NEW YORK (Reuters) – A majority of Americans sympathize with nationwide protests over the death of an unarmed black man in police custody and disapprove of President Donald Trump’s response to the unrest, according to a Reuters/Ipsos poll released on Tuesday.
The demonstrations, some of which have turned violent, began last week after a Minneapolis police officer was videotaped kneeling on the neck of George Floyd for nearly nine minutes, even after Floyd appeared to lose consciousness. The officer has been charged with murder.
The survey conducted on Monday and Tuesday found 64% of American adults were “sympathetic to people who are out protesting right now,” while 27% said they were not and 9% were unsure.
The poll underscored the political risks for Trump, who has adopted a hardline approach to the protests and threatened to deploy the U.S. military to quell violent dissent. The Republican president faces Democrat Joe Biden in November’s election.
More than 55% of Americans said they disapproved of Trump’s handling of the protests, including 40% who “strongly” disapproved, while just one-third said they approved – lower than his overall job approval of 39%, the poll showed.
A separate Reuters/Ipsos poll found that Biden’s lead over Trump among registered voters expanded to 10 percentage points – the biggest margin since the former vice president became his party’s presumptive nominee in early April.
Twice as many independent voters said they disapproved of Trump’s response to the unrest. Even among Republicans, only 67% said they approved of the way he had responded, significantly lower than the 82% who liked his overall job performance.
CONCERNS ABOUT VIOLENCE
The protests have deepened the sense of crisis for a country already reeling from the coronavirus pandemic and the subsequent devastating economic downturn. While many daytime demonstrations have been peaceful, some have led to violent clashes at night between police and protesters.
Majorities of both Republicans and Democrats said they supported peaceful protests but believed property damage undermined the demonstrators’ cause. Less than one quarter of Americans said violence was an appropriate response.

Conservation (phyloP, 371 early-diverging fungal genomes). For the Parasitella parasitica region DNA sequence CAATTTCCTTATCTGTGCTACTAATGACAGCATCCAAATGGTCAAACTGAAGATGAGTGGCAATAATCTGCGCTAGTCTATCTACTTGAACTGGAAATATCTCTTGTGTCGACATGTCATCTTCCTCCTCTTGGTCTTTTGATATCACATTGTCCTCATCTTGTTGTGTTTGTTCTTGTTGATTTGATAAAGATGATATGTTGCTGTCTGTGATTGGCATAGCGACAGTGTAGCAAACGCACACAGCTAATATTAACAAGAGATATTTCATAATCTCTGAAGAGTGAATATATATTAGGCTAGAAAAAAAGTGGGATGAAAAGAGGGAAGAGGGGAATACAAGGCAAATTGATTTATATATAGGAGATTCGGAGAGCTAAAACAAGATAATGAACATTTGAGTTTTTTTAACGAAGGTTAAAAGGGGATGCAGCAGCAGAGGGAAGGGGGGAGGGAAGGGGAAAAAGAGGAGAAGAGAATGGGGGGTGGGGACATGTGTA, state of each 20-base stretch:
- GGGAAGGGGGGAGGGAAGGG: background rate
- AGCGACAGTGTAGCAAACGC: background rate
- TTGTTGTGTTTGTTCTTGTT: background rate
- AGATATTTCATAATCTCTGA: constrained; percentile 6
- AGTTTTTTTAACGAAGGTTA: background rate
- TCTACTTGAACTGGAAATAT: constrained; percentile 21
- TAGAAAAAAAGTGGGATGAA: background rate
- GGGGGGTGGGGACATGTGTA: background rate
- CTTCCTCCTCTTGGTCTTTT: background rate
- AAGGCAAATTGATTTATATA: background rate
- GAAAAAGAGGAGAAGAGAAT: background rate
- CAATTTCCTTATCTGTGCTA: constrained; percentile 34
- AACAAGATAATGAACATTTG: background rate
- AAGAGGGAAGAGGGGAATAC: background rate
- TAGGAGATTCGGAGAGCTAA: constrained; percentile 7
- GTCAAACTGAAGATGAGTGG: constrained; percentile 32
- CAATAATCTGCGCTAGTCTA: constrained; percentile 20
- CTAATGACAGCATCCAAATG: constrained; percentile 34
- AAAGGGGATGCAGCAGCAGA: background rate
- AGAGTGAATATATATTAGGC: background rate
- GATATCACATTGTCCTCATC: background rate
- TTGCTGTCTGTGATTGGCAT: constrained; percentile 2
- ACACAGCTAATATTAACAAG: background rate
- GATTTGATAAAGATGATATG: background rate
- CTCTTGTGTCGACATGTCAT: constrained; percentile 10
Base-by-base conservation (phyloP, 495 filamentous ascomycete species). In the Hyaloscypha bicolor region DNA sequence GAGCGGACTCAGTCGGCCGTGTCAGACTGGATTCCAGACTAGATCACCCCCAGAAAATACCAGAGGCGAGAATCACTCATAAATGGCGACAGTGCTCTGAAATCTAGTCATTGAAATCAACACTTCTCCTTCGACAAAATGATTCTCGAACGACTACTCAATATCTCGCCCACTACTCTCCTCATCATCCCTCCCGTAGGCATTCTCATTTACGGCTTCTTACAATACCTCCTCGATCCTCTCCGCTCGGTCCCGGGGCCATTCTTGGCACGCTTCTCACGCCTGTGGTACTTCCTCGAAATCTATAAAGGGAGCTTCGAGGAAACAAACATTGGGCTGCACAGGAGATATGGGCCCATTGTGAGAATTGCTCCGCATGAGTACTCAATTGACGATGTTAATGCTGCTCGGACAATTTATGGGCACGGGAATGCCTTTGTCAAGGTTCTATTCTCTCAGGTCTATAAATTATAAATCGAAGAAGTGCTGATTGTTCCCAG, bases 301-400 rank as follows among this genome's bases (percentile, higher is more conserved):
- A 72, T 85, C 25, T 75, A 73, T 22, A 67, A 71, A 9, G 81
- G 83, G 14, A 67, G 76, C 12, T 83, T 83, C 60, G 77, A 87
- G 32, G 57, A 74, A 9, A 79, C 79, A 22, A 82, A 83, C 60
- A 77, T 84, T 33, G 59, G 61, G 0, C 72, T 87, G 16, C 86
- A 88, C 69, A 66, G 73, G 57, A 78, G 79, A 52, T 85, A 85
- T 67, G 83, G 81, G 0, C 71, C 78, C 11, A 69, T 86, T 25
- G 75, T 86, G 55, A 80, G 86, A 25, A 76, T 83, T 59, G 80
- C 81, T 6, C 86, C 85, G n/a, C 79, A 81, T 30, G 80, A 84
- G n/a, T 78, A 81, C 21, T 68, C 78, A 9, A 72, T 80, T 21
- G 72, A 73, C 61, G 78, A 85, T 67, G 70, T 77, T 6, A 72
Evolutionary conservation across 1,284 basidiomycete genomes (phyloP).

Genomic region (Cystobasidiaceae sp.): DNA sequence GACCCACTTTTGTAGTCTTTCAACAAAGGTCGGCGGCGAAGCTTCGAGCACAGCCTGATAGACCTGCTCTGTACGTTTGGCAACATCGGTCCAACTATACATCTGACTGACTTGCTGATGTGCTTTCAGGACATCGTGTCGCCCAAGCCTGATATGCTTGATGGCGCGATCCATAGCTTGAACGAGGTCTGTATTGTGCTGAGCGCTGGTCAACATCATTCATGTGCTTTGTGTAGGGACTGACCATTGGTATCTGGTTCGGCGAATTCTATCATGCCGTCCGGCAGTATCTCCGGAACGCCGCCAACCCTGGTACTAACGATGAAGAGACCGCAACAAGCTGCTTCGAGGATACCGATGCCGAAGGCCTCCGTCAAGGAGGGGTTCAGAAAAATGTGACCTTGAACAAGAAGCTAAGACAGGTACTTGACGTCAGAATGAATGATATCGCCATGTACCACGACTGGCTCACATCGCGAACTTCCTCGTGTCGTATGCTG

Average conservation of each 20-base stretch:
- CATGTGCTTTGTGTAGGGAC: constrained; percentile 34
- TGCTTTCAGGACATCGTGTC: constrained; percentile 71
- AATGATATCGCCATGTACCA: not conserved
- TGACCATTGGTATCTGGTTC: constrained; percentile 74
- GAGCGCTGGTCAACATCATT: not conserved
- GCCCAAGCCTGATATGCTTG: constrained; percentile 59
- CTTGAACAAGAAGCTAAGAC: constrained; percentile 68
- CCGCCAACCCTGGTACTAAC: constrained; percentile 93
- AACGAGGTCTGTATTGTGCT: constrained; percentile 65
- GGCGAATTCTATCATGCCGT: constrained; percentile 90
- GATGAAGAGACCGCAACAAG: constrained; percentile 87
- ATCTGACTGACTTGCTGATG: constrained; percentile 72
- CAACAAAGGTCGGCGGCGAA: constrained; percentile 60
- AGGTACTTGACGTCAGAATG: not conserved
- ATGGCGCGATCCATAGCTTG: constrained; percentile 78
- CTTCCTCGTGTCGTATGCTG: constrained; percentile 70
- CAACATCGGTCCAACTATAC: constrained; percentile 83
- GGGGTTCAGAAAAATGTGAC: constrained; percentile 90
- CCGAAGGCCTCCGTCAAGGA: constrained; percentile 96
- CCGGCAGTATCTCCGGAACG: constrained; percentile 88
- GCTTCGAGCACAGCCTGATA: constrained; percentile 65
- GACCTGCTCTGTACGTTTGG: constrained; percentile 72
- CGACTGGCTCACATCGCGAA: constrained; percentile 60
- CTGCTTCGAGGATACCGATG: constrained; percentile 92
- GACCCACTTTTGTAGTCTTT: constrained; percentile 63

Even in rural and suburban areas largely unaffected by the demonstrations, most people expressed support. A little more than half of rural residents said they were sympathetic to the protesters, while seven out of 10 suburbanites agreed.
Forty-seven percent of registered voters said they planned to support Biden in the Nov. 3 election, compared with 37% favoring Trump. Biden vowed not to “fan the flames of hate” in a speech on Tuesday about the unrest.
Public opinion could be particularly volatile as the protests continue to roil major cities every night. Several police officers were shot on Monday night, and Trump has derided governors who have not asked for military assistance.
On Monday, police used tear gas to clear peaceful protesters near the White House so Trump could pose for a photograph in front of a church.
Americans are divided over the police response. According to the poll, 43% believed the police were doing a good job and 47% disagreed, with a majority of Democrats disagreeing and a majority of Republicans agreeing.
The Reuters/Ipsos poll on the protests was conducted online, in English, throughout the United States and gathered responses from 1,004 American adults. That poll had a credibility interval – a measure of precision – of plus or minus 4 percentage points.
The other poll conducted over the same period regarding Trump’s overall job performance and the 2020 election gathered responses from 1,113 American adults and had a credibility interval of plus or minus 3 percentage points.
Reporting by Grant Smith, Joseph Ax and Chris Kahn; Editing by Soyoung Kim and Peter Cooney